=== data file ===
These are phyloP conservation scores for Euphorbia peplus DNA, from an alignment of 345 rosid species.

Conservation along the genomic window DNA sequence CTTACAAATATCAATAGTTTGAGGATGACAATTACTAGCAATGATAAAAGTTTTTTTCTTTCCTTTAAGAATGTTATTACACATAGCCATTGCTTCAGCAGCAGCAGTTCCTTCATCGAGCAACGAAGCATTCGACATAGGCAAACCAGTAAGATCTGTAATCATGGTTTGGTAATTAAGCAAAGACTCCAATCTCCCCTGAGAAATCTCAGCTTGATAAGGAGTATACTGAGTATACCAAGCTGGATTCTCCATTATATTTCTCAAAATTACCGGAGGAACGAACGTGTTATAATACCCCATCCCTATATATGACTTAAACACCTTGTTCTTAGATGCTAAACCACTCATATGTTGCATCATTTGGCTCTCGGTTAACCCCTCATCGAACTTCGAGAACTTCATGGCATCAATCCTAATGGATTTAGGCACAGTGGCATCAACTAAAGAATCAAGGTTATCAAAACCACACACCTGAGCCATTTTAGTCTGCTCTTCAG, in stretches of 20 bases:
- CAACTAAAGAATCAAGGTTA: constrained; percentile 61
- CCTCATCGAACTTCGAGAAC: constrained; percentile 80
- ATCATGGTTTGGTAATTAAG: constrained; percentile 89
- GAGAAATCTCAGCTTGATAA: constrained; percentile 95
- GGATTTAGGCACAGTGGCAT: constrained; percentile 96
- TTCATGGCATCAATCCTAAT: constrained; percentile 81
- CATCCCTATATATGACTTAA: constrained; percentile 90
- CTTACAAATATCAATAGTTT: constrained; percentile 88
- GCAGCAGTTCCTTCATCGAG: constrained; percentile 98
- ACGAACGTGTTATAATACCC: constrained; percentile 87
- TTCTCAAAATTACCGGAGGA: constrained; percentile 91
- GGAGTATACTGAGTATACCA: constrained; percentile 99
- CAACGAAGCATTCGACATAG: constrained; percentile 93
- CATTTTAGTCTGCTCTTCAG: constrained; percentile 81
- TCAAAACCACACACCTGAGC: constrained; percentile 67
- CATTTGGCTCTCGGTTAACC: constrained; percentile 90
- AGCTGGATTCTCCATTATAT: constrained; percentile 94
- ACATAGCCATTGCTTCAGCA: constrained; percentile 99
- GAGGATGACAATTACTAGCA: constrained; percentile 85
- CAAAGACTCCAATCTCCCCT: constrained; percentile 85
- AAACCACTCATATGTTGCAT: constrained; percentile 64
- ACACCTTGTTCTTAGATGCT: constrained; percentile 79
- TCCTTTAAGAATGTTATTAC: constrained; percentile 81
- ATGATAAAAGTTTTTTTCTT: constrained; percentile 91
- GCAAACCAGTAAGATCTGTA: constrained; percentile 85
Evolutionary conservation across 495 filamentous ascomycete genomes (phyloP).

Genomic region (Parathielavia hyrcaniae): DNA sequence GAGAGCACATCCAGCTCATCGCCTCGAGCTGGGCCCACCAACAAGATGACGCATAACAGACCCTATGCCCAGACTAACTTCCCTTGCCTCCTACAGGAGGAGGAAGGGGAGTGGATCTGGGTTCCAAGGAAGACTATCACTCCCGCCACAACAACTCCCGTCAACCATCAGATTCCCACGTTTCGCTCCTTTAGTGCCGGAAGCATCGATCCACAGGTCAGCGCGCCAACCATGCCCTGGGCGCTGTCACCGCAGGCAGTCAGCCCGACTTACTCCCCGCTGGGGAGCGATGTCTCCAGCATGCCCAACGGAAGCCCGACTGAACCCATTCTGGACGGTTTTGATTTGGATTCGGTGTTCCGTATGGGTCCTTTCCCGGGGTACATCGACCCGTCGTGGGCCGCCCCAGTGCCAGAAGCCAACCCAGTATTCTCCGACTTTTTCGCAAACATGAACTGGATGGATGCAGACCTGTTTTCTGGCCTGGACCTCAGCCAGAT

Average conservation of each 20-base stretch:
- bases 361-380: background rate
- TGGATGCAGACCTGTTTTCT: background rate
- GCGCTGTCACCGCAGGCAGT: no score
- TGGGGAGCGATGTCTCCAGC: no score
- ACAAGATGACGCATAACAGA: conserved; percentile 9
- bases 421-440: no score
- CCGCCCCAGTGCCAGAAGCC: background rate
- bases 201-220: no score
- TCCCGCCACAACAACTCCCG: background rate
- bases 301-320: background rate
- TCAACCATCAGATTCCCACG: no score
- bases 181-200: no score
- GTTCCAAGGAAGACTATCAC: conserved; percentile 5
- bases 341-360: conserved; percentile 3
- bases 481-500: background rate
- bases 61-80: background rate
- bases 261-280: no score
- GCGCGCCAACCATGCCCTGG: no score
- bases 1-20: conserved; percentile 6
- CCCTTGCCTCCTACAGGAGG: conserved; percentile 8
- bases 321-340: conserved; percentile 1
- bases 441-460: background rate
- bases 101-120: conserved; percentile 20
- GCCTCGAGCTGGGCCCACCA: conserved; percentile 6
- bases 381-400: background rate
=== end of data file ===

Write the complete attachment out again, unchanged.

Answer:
These are phyloP conservation scores for Euphorbia peplus DNA, from an alignment of 345 rosid species.

Conservation along the genomic window DNA sequence CTTACAAATATCAATAGTTTGAGGATGACAATTACTAGCAATGATAAAAGTTTTTTTCTTTCCTTTAAGAATGTTATTACACATAGCCATTGCTTCAGCAGCAGCAGTTCCTTCATCGAGCAACGAAGCATTCGACATAGGCAAACCAGTAAGATCTGTAATCATGGTTTGGTAATTAAGCAAAGACTCCAATCTCCCCTGAGAAATCTCAGCTTGATAAGGAGTATACTGAGTATACCAAGCTGGATTCTCCATTATATTTCTCAAAATTACCGGAGGAACGAACGTGTTATAATACCCCATCCCTATATATGACTTAAACACCTTGTTCTTAGATGCTAAACCACTCATATGTTGCATCATTTGGCTCTCGGTTAACCCCTCATCGAACTTCGAGAACTTCATGGCATCAATCCTAATGGATTTAGGCACAGTGGCATCAACTAAAGAATCAAGGTTATCAAAACCACACACCTGAGCCATTTTAGTCTGCTCTTCAG, in stretches of 20 bases:
- CAACTAAAGAATCAAGGTTA: constrained; percentile 61
- CCTCATCGAACTTCGAGAAC: constrained; percentile 80
- ATCATGGTTTGGTAATTAAG: constrained; percentile 89
- GAGAAATCTCAGCTTGATAA: constrained; percentile 95
- GGATTTAGGCACAGTGGCAT: constrained; percentile 96
- TTCATGGCATCAATCCTAAT: constrained; percentile 81
- CATCCCTATATATGACTTAA: constrained; percentile 90
- CTTACAAATATCAATAGTTT: constrained; percentile 88
- GCAGCAGTTCCTTCATCGAG: constrained; percentile 98
- ACGAACGTGTTATAATACCC: constrained; percentile 87
- TTCTCAAAATTACCGGAGGA: constrained; percentile 91
- GGAGTATACTGAGTATACCA: constrained; percentile 99
- CAACGAAGCATTCGACATAG: constrained; percentile 93
- CATTTTAGTCTGCTCTTCAG: constrained; percentile 81
- TCAAAACCACACACCTGAGC: constrained; percentile 67
- CATTTGGCTCTCGGTTAACC: constrained; percentile 90
- AGCTGGATTCTCCATTATAT: constrained; percentile 94
- ACATAGCCATTGCTTCAGCA: constrained; percentile 99
- GAGGATGACAATTACTAGCA: constrained; percentile 85
- CAAAGACTCCAATCTCCCCT: constrained; percentile 85
- AAACCACTCATATGTTGCAT: constrained; percentile 64
- ACACCTTGTTCTTAGATGCT: constrained; percentile 79
- TCCTTTAAGAATGTTATTAC: constrained; percentile 81
- ATGATAAAAGTTTTTTTCTT: constrained; percentile 91
- GCAAACCAGTAAGATCTGTA: constrained; percentile 85
Evolutionary conservation across 495 filamentous ascomycete genomes (phyloP).

Genomic region (Parathielavia hyrcaniae): DNA sequence GAGAGCACATCCAGCTCATCGCCTCGAGCTGGGCCCACCAACAAGATGACGCATAACAGACCCTATGCCCAGACTAACTTCCCTTGCCTCCTACAGGAGGAGGAAGGGGAGTGGATCTGGGTTCCAAGGAAGACTATCACTCCCGCCACAACAACTCCCGTCAACCATCAGATTCCCACGTTTCGCTCCTTTAGTGCCGGAAGCATCGATCCACAGGTCAGCGCGCCAACCATGCCCTGGGCGCTGTCACCGCAGGCAGTCAGCCCGACTTACTCCCCGCTGGGGAGCGATGTCTCCAGCATGCCCAACGGAAGCCCGACTGAACCCATTCTGGACGGTTTTGATTTGGATTCGGTGTTCCGTATGGGTCCTTTCCCGGGGTACATCGACCCGTCGTGGGCCGCCCCAGTGCCAGAAGCCAACCCAGTATTCTCCGACTTTTTCGCAAACATGAACTGGATGGATGCAGACCTGTTTTCTGGCCTGGACCTCAGCCAGAT

Average conservation of each 20-base stretch:
- bases 361-380: background rate
- TGGATGCAGACCTGTTTTCT: background rate
- GCGCTGTCACCGCAGGCAGT: no score
- TGGGGAGCGATGTCTCCAGC: no score
- ACAAGATGACGCATAACAGA: conserved; percentile 9
- bases 421-440: no score
- CCGCCCCAGTGCCAGAAGCC: background rate
- bases 201-220: no score
- TCCCGCCACAACAACTCCCG: background rate
- bases 301-320: background rate
- TCAACCATCAGATTCCCACG: no score
- bases 181-200: no score
- GTTCCAAGGAAGACTATCAC: conserved; percentile 5
- bases 341-360: conserved; percentile 3
- bases 481-500: background rate
- bases 61-80: background rate
- bases 261-280: no score
- GCGCGCCAACCATGCCCTGG: no score
- bases 1-20: conserved; percentile 6
- CCCTTGCCTCCTACAGGAGG: conserved; percentile 8
- bases 321-340: conserved; percentile 1
- bases 441-460: background rate
- bases 101-120: conserved; percentile 20
- GCCTCGAGCTGGGCCCACCA: conserved; percentile 6
- bases 381-400: background rate